Comments on the FOMC Minutes (March 2016)

The FOMC minutes released yesterday report that,

In contrast, a few noted that the actions taken by several foreign central banks in recent weeks to increase monetary accommodation likely had helped mitigate downside risks to the global outlook. Nonetheless, many participants indicated that the heightened global risks and the asymmetric ability of monetary policy to respond to them warranted caution in making adjustments to the stance of U.S. monetary policy.

This ties in with my January blog post on the asymmetric ability of policies:

“Understanding the possible asymmetric effects is key to determining a policy’s effectiveness. Or in clearer terms, policies often work well when the economic environment looks up, but may be ineffective when the economy is down. A pre-determined laundry list of factors to monitor and guide the decision may be instructive, rather than a hodgepodge of excuses made up a week before central banks meetings.”

Apart from the asymmetric effectiveness of policies, another feature would be the diminishing returns to scale. Just like the overuse of antibiotics, policies that manage exuberance work less and less well every time they are applied.

Recently, I watched a show on food technology that conducted a few experiments on how we taste food. Apparently, whether we taste the strawberry ice-cream for what it is depends on the colour of the ice-cream. Just by changing the colour from pink to light blue can confuse us as to its strawberry flavour. Alternatively, listening to a higher pitch sound while eating makes the taste of dark chocolate more vibrant as compared to listening to a low frequency sound, which makes the taste duller.

Times like this put forward guidance and the need for clear communication by policymakers center stage in order to maintain credibility and sustain anchoring. Consequently, the next insight for policymakers should be that just like food tastes, the message communicated may not necessarily be received without alteration. Instead, it is often coloured by preconceived ideas as well as perception of the economic and financial environment. The Grandmaster level of central bank communication is to anticipate this and tailor the messages accordingly.

This paragraph from the FOMC minutes is striking,

A number of participants judged that the headwinds restraining growth and holding down the neutral rate of interest were likely to subside only slowly. In light of this expectation and their assessment of the risks to the economic outlook, several expressed the view that a cautious approach to raising rates would be prudent or noted their concern that raising the target range as soon as April would signal a sense of urgency they did not think appropriate.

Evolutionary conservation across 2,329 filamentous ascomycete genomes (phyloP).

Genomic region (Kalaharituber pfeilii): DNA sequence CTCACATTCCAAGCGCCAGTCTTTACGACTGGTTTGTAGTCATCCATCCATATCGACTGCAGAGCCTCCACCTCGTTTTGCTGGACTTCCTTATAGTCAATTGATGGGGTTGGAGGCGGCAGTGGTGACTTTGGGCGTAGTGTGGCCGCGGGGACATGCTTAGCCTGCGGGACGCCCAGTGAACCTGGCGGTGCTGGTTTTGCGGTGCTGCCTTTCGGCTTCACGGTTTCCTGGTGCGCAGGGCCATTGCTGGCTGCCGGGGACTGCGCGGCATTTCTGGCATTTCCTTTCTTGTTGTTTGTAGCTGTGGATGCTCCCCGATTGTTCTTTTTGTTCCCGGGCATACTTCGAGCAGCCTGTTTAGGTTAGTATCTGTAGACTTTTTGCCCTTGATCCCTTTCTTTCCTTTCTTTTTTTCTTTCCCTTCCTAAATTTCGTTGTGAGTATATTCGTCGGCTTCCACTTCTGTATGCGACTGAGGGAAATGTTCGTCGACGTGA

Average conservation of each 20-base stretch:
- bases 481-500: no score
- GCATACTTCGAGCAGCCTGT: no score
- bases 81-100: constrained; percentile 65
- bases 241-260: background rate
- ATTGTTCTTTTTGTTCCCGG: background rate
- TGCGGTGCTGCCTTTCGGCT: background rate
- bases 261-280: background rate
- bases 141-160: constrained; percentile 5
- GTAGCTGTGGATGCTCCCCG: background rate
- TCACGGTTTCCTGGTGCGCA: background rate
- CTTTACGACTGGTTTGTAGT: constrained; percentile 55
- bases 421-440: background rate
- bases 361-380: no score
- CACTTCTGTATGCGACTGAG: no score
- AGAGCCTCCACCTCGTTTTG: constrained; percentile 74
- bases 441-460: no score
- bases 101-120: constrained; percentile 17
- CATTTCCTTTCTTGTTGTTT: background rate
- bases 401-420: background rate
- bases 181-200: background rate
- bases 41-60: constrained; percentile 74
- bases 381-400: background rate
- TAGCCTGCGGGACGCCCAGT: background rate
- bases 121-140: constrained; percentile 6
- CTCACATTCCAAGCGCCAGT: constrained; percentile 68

I have heard before that the law does not have to be fair, but rather, have the appearance of fairness. I guess the act of raising rates too does not have to actually be timely, but rather have the appearance of being timely.

The minutes continue,

Relative to the December SEP, almost all participants marked down their projections for PCE price inflation in 2016, observing that declines in energy prices since the end of last year and continued strength in the dollar were expected to impart additional downward pressure on inflation this year.

Thus, if inflation is not an immediate issue and expectation of rates remain low for longer, then what should the Fed prioritise?

An interesting suggestion is for the Fed to help bolster global stability. I have even come across an article promoting that the Fed become the global ‘lender of last resort’. This of course, is nonsense. It is not in the Fed’s mandate to maintain global financial stability, and for a good reason – a ‘global Fed put’ is the last thing the whole world needs. It might help stability in the short run but will foster instability in the long run.

If one is looking for more global stability for the markets, then for the low hanging fruit we should look at the communication skills of the PBOC. When China is too often quoted as the source of instability for the global markets, then clearer communication from the country wouldn’t hurt – despite of, or maybe because of – its unconfirmed and doubtable numbers. Just like Yellen is synonymous with the Fed and Draghi with the ECB, the PBOC as well, needs a ‘face’, preferably one that speaks the Queen’s English and gives entertaining announcements. Answering questions from the press and strategically disseminating information reduces speculation. Imagine what a difference that would make!

It wouldn’t hurt either for the PBOC to have a playbook to hand on a variety of possible economic and financial crisis. Indeed, it is ever more crucial for the PBOC to form sophisticated strategies on how to build up its credibility. Muddling through “as it comes” is an embarrassment. This cannot be an option for one of the world’s largest economies that has been accused of destabilising the global economy over and over again .


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